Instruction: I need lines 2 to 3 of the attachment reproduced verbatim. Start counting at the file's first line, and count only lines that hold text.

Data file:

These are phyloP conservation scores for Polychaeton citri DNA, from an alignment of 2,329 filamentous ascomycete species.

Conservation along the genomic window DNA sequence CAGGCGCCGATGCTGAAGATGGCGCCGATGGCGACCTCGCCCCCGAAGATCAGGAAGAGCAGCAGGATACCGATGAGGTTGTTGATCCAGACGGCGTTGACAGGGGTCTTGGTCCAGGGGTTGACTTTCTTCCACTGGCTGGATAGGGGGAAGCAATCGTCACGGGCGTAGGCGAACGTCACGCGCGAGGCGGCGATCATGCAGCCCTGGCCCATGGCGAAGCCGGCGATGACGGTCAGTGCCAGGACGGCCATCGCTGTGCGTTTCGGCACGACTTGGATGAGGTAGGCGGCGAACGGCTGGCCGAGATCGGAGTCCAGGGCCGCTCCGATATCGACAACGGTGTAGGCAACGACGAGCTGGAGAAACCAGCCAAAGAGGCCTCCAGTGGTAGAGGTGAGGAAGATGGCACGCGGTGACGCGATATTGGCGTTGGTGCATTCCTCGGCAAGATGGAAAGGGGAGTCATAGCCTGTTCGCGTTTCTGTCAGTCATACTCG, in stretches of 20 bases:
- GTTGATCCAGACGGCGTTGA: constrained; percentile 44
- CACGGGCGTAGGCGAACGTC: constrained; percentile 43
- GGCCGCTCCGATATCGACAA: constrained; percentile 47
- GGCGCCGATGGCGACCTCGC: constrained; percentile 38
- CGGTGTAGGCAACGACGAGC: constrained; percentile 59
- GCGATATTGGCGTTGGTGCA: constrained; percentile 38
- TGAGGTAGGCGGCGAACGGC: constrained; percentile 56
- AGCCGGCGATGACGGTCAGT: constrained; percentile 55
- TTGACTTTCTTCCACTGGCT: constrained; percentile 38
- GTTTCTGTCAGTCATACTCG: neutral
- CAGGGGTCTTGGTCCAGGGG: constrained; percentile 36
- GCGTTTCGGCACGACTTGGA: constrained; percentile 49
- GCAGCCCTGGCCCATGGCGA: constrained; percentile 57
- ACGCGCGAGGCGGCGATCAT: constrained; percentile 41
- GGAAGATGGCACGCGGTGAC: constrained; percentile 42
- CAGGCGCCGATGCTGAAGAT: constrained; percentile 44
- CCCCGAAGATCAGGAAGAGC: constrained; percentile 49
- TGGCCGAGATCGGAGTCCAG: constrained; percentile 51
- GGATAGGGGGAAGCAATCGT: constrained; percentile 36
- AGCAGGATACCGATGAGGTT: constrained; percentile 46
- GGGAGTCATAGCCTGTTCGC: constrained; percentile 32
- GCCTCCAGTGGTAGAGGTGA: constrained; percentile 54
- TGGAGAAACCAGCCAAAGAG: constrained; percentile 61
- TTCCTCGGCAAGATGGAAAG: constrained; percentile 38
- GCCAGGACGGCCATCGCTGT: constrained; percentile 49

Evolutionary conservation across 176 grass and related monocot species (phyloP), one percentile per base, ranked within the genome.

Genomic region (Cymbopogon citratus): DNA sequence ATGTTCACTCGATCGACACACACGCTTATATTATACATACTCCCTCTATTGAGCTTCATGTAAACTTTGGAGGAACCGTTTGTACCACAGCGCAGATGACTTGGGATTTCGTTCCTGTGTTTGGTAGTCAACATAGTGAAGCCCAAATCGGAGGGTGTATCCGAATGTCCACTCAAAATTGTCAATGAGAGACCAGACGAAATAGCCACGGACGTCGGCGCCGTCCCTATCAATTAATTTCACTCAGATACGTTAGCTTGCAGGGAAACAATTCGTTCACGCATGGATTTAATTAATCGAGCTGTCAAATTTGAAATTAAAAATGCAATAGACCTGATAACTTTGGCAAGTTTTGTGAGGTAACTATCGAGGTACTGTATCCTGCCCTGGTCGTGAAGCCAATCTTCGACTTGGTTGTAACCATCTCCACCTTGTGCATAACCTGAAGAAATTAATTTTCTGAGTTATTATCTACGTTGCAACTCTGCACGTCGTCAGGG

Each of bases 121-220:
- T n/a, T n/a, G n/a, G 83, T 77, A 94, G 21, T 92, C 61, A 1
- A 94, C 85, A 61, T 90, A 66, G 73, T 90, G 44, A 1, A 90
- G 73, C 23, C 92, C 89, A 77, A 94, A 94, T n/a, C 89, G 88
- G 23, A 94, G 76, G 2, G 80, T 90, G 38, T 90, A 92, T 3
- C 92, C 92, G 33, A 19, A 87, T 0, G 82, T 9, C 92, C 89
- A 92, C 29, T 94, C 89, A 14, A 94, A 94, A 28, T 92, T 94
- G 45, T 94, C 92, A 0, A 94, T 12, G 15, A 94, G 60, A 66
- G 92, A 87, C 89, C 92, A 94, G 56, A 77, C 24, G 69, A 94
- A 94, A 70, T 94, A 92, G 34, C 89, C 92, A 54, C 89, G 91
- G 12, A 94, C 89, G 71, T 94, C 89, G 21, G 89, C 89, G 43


Conservation along the genomic window DNA sequence CAGGCGCCGATGCTGAAGATGGCGCCGATGGCGACCTCGCCCCCGAAGATCAGGAAGAGCAGCAGGATACCGATGAGGTTGTTGATCCAGACGGCGTTGACAGGGGTCTTGGTCCAGGGGTTGACTTTCTTCCACTGGCTGGATAGGGGGAAGCAATCGTCACGGGCGTAGGCGAACGTCACGCGCGAGGCGGCGATCATGCAGCCCTGGCCCATGGCGAAGCCGGCGATGACGGTCAGTGCCAGGACGGCCATCGCTGTGCGTTTCGGCACGACTTGGATGAGGTAGGCGGCGAACGGCTGGCCGAGATCGGAGTCCAGGGCCGCTCCGATATCGACAACGGTGTAGGCAACGACGAGCTGGAGAAACCAGCCAAAGAGGCCTCCAGTGGTAGAGGTGAGGAAGATGGCACGCGGTGACGCGATATTGGCGTTGGTGCATTCCTCGGCAAGATGGAAAGGGGAGTCATAGCCTGTTCGCGTTTCTGTCAGTCATACTCG, in stretches of 20 bases:
- GTTGATCCAGACGGCGTTGA: constrained; percentile 44